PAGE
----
David Michael "Dave" Keon - Born March 22, 1940 in Noranda, Quebec is a Canadian retired ice Hockey centre.
- Calder Memorial Trophy Winner 1961.
- J. P. Bickell Memorial Award Winner 1962, 1963.
Best Toronto Maple Leafs Player.
- Lady Byng Memorial Trophy Winner 1962, 1963.
- Prince of Wales Trophy Champion 1963.
- Stanley Cup Champion 1962, 1963, 1964, 1967.
- Conn Smythe Trophy Winner 1967
- Paul Deneau Trophy Winner 1977, 1978
WHA Most Gentlemanly Player.
Keon was the OHA-B Rookie of the Year 1956-57 with the St. Michael's Buzzers, then starred for their senior team under Father David Bauer, leading the Toronto St. Michael's Majors to the J. Ross Robertson Cup final 2 years in a row (1959 & 1960). The roots of his hard working 2 way game started when playing with St. Michael's.
Keon quickly turned pro in the spring of 1960, playing in 4 playoff games with Sudbury Wolves in the finals of the Eastern Professional Hockey League, losing in 7 games to Montreal. Keon had 2 goals, 2 assists and 2 minutes in penalties.
Keon then had a strong Toronto Maple Leafs training camp and was a surprise addition to the Maple Leafs roster for the 1960–61 season. Keon made his NHL debut on October 6, 1960 vs Montreal Canadiens at Montreal Forum in a 5-0 Montreal win.
Keon scored his 1st NHL goal vs Terry Sawchuk of the Detroit Red Wings at 14:03 of the 1st period on October 9, 1960 at Detroit Olympia in a 3-3 tie.
Keon scored his 1st NHL Hat-Trick vs Ed Giacomin of the New York Rangers on December 18, 1965 at Maple Leaf Gardens in a 8-4 Toronto win.
Keon won the Calder Memorial Trophy as the NHL's top rookie in 1960-61 with 20 goals (3 GWG) and 45 points in his first season, then followed that up with 26 goals (6 GWG), 35 assists and just 1 penalty all season, winning the 1962 Lady Byng Memorial Trophy. He had 5 goals, 3 assists in the playoffs, as Toronto won the 1962 Stanley Cup.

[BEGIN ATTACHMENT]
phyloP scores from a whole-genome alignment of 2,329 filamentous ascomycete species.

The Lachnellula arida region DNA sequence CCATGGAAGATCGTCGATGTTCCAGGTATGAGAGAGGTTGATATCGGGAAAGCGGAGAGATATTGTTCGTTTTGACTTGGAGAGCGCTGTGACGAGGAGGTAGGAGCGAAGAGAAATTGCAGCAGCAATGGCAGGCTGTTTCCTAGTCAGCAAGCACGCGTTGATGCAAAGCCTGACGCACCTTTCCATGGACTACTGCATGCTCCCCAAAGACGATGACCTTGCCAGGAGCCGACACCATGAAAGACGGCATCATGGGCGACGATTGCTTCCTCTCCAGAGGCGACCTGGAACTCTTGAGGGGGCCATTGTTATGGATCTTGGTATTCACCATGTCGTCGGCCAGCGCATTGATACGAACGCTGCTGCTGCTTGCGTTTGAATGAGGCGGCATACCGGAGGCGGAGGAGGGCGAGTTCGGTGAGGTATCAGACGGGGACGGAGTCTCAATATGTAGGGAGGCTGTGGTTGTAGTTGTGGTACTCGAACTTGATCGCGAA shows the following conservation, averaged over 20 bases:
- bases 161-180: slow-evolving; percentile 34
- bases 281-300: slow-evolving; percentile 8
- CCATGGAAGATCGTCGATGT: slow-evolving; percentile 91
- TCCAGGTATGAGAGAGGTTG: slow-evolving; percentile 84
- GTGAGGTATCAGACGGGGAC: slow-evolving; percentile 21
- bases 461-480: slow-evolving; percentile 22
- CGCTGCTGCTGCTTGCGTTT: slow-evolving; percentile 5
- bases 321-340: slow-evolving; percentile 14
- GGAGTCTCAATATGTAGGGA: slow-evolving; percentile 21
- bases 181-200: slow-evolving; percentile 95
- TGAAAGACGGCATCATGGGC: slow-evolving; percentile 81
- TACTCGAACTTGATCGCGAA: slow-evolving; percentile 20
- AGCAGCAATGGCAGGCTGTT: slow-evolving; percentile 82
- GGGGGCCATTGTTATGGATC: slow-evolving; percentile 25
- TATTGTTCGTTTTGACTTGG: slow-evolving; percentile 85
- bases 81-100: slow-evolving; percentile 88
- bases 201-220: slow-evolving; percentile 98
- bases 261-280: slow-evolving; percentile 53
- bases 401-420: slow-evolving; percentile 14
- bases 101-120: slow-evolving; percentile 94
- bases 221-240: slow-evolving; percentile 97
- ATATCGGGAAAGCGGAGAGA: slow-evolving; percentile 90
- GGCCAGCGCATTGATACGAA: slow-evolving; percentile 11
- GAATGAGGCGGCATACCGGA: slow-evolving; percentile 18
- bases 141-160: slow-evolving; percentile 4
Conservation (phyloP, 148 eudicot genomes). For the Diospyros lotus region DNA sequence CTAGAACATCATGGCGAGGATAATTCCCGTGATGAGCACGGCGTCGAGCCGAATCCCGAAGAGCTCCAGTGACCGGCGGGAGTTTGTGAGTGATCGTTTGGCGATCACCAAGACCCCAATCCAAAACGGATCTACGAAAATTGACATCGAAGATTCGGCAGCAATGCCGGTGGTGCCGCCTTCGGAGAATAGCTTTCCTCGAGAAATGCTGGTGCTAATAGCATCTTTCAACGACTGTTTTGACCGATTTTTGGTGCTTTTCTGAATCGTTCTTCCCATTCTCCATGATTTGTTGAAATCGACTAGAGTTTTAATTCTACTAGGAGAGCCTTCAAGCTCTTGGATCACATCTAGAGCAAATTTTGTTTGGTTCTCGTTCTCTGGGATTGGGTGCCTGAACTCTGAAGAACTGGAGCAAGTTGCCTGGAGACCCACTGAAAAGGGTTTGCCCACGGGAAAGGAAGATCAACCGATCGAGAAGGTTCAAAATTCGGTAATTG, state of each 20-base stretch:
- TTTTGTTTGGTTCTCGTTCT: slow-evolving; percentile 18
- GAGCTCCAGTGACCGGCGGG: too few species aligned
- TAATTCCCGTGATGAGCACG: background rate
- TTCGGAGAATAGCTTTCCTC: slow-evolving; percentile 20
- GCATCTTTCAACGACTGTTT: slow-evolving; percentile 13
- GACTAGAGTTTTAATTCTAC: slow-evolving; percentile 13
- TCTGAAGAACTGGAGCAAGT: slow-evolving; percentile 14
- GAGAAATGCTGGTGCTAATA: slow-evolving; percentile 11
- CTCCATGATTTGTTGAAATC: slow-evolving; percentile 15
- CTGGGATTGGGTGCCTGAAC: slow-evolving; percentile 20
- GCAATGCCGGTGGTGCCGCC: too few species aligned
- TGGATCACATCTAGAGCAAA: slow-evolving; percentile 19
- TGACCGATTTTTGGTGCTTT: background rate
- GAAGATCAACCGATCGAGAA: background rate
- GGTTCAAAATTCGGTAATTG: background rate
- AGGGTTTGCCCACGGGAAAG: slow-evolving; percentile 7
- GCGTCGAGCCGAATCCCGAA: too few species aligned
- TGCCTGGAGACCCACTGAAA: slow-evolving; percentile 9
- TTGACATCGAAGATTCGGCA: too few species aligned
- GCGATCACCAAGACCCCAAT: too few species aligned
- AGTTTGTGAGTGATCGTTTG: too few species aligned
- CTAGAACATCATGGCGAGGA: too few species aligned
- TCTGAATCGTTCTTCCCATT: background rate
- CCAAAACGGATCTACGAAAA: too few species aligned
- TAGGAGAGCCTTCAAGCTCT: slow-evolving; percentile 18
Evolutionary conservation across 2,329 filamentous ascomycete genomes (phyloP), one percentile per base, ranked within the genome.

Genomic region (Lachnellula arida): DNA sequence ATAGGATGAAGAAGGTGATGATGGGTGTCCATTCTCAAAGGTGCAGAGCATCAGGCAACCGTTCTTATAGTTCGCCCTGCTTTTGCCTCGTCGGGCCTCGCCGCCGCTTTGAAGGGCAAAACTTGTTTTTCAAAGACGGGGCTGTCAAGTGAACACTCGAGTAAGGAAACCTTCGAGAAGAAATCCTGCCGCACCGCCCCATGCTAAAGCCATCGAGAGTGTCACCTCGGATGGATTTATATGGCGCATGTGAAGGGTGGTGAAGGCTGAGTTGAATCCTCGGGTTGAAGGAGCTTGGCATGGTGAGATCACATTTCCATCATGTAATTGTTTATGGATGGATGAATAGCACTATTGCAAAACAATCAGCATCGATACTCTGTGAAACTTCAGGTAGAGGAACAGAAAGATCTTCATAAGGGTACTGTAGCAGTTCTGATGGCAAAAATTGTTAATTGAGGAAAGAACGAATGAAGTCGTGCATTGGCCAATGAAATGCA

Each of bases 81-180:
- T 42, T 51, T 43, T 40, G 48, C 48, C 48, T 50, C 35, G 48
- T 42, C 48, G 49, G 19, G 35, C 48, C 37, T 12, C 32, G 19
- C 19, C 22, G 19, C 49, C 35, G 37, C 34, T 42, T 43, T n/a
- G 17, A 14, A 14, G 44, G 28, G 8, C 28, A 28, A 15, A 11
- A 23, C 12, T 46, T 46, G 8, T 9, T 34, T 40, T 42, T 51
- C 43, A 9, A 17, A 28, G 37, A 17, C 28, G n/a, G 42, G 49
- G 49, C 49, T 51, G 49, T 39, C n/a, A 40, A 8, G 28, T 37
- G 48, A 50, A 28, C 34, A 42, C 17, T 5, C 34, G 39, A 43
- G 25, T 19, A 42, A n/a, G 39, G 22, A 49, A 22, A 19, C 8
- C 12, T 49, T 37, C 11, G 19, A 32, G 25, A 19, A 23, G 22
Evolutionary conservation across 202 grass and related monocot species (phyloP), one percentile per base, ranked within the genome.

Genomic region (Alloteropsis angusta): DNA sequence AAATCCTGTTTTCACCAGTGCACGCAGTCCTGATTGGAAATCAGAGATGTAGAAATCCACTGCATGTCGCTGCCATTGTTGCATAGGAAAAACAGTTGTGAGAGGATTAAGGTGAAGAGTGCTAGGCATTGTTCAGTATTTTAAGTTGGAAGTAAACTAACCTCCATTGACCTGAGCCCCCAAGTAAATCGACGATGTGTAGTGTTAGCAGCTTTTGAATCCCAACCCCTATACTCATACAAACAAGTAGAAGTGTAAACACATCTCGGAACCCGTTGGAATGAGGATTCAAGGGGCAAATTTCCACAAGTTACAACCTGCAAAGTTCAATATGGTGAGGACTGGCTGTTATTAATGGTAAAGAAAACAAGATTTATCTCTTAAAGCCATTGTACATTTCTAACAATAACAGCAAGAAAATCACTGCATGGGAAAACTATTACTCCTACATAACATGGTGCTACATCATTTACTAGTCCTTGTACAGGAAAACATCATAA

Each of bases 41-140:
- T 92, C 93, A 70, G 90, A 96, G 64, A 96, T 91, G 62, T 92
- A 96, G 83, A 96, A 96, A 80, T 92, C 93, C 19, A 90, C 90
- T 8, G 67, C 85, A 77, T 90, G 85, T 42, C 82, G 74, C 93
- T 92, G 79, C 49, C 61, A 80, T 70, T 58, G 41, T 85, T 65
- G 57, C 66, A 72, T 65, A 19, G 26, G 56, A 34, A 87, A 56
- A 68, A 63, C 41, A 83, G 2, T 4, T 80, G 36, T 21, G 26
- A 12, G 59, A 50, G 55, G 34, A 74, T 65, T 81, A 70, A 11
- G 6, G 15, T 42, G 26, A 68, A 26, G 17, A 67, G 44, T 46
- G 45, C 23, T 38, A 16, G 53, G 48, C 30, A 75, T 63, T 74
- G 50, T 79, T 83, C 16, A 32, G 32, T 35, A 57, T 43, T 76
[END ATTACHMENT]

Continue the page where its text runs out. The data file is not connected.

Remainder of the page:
In the 1962-63 NHL season, Keon scored 28 goals (4 GWG), 28 assists and again just 1 penalty all season, winning the Lady Byng Memorial Trophy again, also winning his only Prince of Wales Trophy, as the Maple Leafs won the NHL regular season. In the playoffs, Keon scored 7 goals, 4 of them in the finals vs Detroit, 2 of those in game 5 at Maple Leaf Gardens, as Toronto won the 1963 Stanley Cup 4-1 in games.
Keon was the Maple Leafs' leading scorer in 1963–64 with 60 points, and had 7 goals in the NHL playoffs, leading them to another Stanley Cup championship in 1964.
The Maple Leafs were getting a little older around Keon, they were a decent team still, not going far in the playoffs until 1967, when the team's average age of the players was 31, they would become the oldest lineup to win a Stanley Cup when they defeated the dynasty Montreal Canadiens in 6 games to win the 1967 Stanley Cup championship. Keon was voted the Conn Smythe Trophy winner (still the only Maple Leaf to win). Also, Keon's 8 points (3 goals) is the fewest ever by a non-goalie Conn Smythe winner
Keon was named captain of the Maple Leafs in October, 1969 succeeding George Armstrong who was said to be retiring. Armstrong returned to the Maple Leafs two weeks later and played for another two seasons, but Keon remained captain and would wear the C through the rest of his years with the Maple Leafs.
Keon and Harold Ballard, the Maple Leafs new majority owner as of March, 1972 did not see eye to eye and had many public spats, with Ballard accusing Keon of not giving good leadership from its captain. Keon lasted until the end of the 1974-75 season, when his Maple Leafs contract expired, Ballard had wanted a compensation so high that no other NHL teams were interested, so Keon reluctantly jumped to the World Hockey Association / WHA, signing a deal with the Minnesota Fighting Saints. The Saints folded before the season ended, and Keon signed and played with the WHA's Indianapolis Racers till WHA's season end in March, 1976.
The Fighting Saints were revived for the start of the WHA's 1976–77 season, and Keon agreed to a trade back to Minnesota. However, the team folded for good in January 1977 and Keon's WHA rights were briefly claimed by the Edmonton Oilers, but they immediately agreed to trade him to the New England Whalers.